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college student walking out of school with  Financial Aid  application papers
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You've been preparing your child for adult responsibilities for years. Now, in your kid's senior year of high school—college acceptances and financial aid offers in hand—you face a pivotal question about responsibility: How much money should your child raise for college, either through earnings or loans?

Your finances may make it necessary for your child to shoulder at least some of the cost—even if your student manages to land scholarship money. (Public universities average $18,000 annually after grants; private colleges, more than $30,000.) Or maybe your child's dream school is just out of your budget.

And even if you can afford it all, you may want your child to help pay; having some skin in the game will help him or her take college more seriously. About half of students from families earning more than $106,000 a year put in their own money through work or loans, according to federal data.

But too much financial pressure raises risks that students will drop out or that they will struggle with oppressive debts for years. Follow these guidelines to get your student's contribution just right:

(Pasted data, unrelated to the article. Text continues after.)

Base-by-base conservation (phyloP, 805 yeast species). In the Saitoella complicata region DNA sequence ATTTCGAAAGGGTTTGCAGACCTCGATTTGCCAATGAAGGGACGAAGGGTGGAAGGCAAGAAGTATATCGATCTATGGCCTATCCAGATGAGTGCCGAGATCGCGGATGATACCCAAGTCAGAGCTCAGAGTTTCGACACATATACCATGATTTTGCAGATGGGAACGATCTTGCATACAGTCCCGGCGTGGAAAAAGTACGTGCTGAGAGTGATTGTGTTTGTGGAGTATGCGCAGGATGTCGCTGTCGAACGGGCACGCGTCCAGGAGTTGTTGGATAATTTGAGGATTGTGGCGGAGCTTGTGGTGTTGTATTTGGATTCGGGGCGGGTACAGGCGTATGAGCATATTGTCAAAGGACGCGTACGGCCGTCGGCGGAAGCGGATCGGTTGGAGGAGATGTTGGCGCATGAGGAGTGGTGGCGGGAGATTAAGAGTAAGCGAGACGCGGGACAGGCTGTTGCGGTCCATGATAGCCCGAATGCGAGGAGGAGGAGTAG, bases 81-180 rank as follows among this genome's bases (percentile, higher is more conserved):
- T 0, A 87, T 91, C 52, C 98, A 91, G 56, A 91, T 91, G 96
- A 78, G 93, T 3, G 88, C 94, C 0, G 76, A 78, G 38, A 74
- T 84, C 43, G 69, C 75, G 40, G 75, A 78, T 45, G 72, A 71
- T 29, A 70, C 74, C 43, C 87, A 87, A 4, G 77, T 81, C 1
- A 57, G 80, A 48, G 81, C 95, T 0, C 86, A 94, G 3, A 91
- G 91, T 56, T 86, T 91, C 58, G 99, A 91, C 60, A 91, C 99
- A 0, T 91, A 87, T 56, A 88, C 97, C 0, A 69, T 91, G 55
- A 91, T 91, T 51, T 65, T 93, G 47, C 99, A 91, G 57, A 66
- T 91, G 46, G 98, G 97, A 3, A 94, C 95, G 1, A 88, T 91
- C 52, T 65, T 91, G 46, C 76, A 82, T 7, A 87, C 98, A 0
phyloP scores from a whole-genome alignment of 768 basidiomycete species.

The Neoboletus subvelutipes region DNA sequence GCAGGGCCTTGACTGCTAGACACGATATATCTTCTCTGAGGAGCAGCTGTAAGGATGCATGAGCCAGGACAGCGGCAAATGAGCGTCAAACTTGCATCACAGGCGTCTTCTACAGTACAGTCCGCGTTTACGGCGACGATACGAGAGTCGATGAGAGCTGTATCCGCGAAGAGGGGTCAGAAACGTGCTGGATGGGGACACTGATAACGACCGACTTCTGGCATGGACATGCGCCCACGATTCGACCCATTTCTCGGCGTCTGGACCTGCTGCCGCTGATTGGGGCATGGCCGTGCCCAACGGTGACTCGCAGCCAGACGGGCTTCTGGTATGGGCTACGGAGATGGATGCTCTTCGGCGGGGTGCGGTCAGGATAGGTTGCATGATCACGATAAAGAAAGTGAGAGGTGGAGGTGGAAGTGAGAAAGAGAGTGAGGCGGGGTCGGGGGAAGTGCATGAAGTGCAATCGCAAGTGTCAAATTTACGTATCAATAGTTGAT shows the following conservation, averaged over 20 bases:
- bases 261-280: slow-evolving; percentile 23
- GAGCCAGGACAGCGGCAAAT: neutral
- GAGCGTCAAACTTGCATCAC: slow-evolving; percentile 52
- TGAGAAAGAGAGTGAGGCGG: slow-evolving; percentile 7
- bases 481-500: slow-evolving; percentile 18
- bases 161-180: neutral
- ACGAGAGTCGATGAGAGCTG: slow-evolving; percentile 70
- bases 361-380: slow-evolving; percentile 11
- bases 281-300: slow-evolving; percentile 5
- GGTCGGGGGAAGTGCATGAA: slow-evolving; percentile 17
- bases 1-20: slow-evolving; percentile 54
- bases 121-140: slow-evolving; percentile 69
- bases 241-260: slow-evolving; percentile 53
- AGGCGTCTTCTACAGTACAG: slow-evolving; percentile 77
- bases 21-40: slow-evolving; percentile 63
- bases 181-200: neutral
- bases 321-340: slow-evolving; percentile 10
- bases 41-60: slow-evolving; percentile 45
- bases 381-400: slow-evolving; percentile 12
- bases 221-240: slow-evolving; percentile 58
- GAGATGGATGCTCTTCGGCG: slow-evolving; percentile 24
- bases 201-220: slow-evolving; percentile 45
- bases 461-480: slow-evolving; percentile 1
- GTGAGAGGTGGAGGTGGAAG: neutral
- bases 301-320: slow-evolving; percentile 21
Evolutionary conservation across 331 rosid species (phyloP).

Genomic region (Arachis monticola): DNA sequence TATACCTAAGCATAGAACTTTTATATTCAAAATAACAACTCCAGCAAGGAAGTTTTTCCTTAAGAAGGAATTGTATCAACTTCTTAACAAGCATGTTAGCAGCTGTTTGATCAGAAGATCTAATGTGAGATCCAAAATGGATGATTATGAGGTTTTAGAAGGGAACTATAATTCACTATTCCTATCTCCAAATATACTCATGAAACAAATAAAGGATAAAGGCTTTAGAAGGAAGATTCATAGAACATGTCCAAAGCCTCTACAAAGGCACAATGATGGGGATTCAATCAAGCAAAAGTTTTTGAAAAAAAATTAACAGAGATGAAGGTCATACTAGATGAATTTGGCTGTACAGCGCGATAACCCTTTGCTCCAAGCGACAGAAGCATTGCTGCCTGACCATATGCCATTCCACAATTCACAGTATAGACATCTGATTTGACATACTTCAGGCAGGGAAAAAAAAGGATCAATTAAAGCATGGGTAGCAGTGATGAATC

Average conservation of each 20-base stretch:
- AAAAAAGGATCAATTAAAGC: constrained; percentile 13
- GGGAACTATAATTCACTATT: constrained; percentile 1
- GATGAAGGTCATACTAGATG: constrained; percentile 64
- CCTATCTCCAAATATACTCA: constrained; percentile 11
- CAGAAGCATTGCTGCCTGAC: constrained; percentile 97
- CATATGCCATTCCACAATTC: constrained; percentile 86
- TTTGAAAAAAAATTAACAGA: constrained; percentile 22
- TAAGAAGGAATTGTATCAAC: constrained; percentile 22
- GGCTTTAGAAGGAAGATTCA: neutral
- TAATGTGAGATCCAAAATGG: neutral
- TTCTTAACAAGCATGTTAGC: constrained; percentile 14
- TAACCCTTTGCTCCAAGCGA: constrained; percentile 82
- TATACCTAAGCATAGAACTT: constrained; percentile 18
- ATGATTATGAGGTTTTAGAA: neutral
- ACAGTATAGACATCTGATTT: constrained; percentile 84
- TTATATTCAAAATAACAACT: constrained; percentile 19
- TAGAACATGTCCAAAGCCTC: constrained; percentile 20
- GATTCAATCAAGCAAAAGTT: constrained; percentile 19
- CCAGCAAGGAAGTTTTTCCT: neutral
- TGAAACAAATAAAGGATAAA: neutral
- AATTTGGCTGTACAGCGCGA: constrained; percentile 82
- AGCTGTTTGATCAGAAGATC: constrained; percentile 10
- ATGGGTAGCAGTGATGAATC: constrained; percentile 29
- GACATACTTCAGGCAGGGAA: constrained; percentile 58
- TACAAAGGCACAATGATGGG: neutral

Have Them Find Part-Time Work

Nearly all students can and should earn their "extras" money for items like Saturday night pizza, advises Julie Lythcott-Haims, Stanford's former dean of freshmen and the author of How to Raise an Adult. "You will be instilling in your child the idea that nothing in life is free—that stuff comes from working hard," she says.

Plus, federal education data shows that students who work up to 12 hours a week—enough, at minimum wage, to raise about $2,000 during the school year—get better grades than those who don't work at all. In part, that's because a job schedule imposes discipline, says Kalman Chany, author of Paying for College Without Going Broke.

Notes: Based on self-reports of “thriving” in a particular area, vs. “struggling” or “suffering.” Amounts are for undergraduate debt only. Source: Gallup, 2014

Beware, though, of too heavy a load while classes are in session. Federal data also shows that working more than 15 hours a week during the school year raises the chances of dropping out. And watch out for earnings caps: Some schools cut need-based grants to students earning more than about $6,200 from nonschool jobs. (Co-op and work/study don't count.)

Put a Limit on Loans

Most experts have this rule of thumb for students: Limit your total borrowing to your expected first year's salary after graduation. That generally means sticking with federal loans (typically capped at $5,500 a year for freshmen and $7,500 for upperclassmen).

Only students certain to land high-paying jobs should consider private loans, says Chany, since those loans lack the income-based repayment and forgiveness options of federal loans.

If a school is so costly that your child would have to contribute more than $9,000 annually from work and loans, "you have to be a parent and say no," says Chany. After all, students should risk a little skin—not their entire future.